Not only were there three Walts, when ideas were being developed there were three different rooms which were used to investigate, discuss and refine them.
  • Room 1 was for brainstorming, where all ideas were presented - no naysaying allowed.
  • Room 2 was for storyboarding & sketches of potential characters for the story.
  • Room 3 was for putting the project under the microscope. 
Room 3 was called the Sweatbox.  Iwas there that the entire project was presented, not only to the team, but to Devil’s Advocates, the most famous one being Walt.  In these "Critic"meetings no one was personally attacked, but it was where ideas either became a reality or were sacked!

Here are some detailed descriptions of what happened in each phase and room:

DREAMER -  Dreamers spin innumerable fantasies, wishes, outrageous hunches, bold and absurd ideas, without limits or judgment. Nothing is censored. Nothing is too absurd or silly. All things are possible for the dreamer. Dreamers ask: If I could wave a magic wand  and do anything I want – what would I create? (Pixie Dust) How would it look? What could I do with it? How would it make you feel? What is the most absurd idea I can conceive? Dream-storming in Room 1 was the space for asking "What if?" and "Why not?" This is the What and Why parts of the story are developed.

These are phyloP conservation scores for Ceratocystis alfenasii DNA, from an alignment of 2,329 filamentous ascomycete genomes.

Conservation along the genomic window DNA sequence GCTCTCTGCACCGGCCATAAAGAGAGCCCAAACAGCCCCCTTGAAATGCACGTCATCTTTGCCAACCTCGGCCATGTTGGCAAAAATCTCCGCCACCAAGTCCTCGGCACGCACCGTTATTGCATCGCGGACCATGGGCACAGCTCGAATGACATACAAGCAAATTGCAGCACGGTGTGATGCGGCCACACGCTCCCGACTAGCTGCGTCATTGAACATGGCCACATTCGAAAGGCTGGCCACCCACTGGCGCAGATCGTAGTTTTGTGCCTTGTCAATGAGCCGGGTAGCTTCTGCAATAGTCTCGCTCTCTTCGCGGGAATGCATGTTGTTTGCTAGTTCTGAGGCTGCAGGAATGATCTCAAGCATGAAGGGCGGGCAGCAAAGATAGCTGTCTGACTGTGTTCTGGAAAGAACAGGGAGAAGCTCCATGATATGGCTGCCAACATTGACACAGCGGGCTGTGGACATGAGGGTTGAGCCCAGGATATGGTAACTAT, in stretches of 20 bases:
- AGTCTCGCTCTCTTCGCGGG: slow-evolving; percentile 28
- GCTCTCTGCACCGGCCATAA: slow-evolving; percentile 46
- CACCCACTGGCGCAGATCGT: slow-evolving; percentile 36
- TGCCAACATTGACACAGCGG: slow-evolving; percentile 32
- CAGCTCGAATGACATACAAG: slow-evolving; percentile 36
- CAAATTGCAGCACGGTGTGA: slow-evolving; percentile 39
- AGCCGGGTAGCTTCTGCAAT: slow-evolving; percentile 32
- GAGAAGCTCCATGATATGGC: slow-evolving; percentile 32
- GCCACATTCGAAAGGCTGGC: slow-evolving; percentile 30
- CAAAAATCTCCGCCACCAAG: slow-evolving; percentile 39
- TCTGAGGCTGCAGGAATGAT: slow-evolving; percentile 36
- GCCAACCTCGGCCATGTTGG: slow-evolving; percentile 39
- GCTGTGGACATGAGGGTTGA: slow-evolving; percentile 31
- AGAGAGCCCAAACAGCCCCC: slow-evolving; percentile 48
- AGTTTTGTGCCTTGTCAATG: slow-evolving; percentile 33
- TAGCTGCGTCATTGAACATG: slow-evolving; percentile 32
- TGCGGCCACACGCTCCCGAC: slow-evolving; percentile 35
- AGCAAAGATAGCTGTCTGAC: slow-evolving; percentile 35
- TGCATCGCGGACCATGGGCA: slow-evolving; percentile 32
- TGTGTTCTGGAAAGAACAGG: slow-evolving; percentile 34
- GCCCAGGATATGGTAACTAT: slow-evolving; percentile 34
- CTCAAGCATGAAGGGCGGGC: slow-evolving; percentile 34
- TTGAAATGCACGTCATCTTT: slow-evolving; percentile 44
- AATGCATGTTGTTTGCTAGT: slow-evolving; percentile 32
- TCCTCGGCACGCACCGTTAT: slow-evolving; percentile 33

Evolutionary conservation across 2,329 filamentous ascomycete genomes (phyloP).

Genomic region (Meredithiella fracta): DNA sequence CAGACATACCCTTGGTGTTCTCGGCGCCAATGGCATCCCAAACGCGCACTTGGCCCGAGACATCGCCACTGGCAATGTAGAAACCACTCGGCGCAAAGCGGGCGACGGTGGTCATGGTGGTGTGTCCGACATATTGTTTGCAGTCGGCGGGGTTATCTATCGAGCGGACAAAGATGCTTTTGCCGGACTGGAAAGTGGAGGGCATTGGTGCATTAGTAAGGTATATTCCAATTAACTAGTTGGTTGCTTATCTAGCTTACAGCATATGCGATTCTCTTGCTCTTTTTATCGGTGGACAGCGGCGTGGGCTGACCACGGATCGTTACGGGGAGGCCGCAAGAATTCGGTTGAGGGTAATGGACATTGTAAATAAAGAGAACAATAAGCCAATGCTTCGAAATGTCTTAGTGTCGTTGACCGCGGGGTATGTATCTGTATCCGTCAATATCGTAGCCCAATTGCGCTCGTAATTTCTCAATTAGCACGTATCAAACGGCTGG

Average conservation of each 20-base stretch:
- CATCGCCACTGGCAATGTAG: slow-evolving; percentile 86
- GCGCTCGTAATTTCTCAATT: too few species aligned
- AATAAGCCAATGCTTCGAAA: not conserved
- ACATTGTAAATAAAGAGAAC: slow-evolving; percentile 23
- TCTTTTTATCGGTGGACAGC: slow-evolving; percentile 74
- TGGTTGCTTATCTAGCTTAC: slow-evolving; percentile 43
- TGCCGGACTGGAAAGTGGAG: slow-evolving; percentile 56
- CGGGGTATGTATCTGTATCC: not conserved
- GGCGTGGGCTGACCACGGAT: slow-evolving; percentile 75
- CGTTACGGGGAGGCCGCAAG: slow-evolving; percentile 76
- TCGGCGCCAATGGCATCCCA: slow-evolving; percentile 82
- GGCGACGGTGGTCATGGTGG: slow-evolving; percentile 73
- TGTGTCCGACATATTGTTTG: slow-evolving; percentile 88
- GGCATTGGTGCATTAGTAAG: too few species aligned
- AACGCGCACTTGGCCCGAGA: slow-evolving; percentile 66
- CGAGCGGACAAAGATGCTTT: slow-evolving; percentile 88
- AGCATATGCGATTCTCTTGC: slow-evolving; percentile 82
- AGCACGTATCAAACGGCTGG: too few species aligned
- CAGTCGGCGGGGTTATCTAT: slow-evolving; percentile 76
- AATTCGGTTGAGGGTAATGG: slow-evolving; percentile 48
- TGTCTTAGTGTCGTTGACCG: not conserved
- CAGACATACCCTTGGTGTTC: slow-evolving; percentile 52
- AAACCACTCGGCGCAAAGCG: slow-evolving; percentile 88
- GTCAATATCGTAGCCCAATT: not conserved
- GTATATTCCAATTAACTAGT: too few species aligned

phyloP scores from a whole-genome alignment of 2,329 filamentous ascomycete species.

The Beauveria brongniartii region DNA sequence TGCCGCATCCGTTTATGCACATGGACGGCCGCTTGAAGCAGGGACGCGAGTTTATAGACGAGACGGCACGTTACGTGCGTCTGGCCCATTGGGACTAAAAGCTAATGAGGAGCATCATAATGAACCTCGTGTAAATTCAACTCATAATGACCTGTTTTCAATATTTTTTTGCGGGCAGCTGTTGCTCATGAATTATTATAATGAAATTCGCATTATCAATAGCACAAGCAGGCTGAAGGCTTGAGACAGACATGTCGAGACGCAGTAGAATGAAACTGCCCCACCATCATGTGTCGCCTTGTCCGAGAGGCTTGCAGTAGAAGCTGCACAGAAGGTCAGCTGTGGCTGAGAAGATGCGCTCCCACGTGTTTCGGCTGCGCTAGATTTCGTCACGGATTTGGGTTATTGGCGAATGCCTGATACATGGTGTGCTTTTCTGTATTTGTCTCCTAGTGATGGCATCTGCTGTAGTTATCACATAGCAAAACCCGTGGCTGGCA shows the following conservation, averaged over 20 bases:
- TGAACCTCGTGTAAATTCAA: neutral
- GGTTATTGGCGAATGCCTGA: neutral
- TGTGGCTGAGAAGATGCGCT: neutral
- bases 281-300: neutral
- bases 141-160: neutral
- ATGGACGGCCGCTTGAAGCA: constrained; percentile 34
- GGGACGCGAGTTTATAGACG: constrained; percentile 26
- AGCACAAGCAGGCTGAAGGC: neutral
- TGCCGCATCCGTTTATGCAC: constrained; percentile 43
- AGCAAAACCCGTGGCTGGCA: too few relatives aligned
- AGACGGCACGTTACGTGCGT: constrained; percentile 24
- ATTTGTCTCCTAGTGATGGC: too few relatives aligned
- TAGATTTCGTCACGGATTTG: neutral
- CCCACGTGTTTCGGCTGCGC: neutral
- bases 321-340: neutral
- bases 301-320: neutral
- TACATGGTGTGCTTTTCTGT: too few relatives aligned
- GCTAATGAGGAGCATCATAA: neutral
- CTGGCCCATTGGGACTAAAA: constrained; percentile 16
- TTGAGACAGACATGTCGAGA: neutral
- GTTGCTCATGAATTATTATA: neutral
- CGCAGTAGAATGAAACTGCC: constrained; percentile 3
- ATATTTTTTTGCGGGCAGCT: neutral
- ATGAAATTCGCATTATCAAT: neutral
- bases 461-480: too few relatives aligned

REALISTThe realist builds the dreamer’s ideas into something possible and feasible. They try to figure out how to make the ideas work and sort them into an executable plan. To be a realist, you ask: How can I make this happen? What are the main features and aspects of the idea? Can I build on ideas from the features or aspects? What is the essence of the idea? Can I extract the principle of the idea? Can I make analogical-metaphorical connections with the principle and something dissimilar to create something tangible? How can I use the essence of the idea to create a more realistic one? This is where the Who and How parts of the story are developed.

CRITIC -  The critic reviews all the ideas and tries to find flaws in them by playing the devil’s advocate. Critics, ask: How do I really feel about it? Is this the best we can do? How can we make it better? Does this make sense? How does it look to a customer? A client? An expert? A guest? Is it worth our time to work on this idea? This was also where Walt was when he suggested "plussing"things up. This is also a place to explore another from of Who, How and Why, only inverted.

For example; Suppose someone wanted a better way to water their garden.  The dreamer might suggest teaching the plants how to talk, so they can tell you when they are dry. The realist develops this into an animated bird that monitors the moisture content of the soil. The realist refines the idea by exploring various sensors, hardware and software. Finally, the critic evaluates the idea for all possible flaws and problems.

Organizing these into process steps you get;

Step 1 - “WHAT are we going to do?”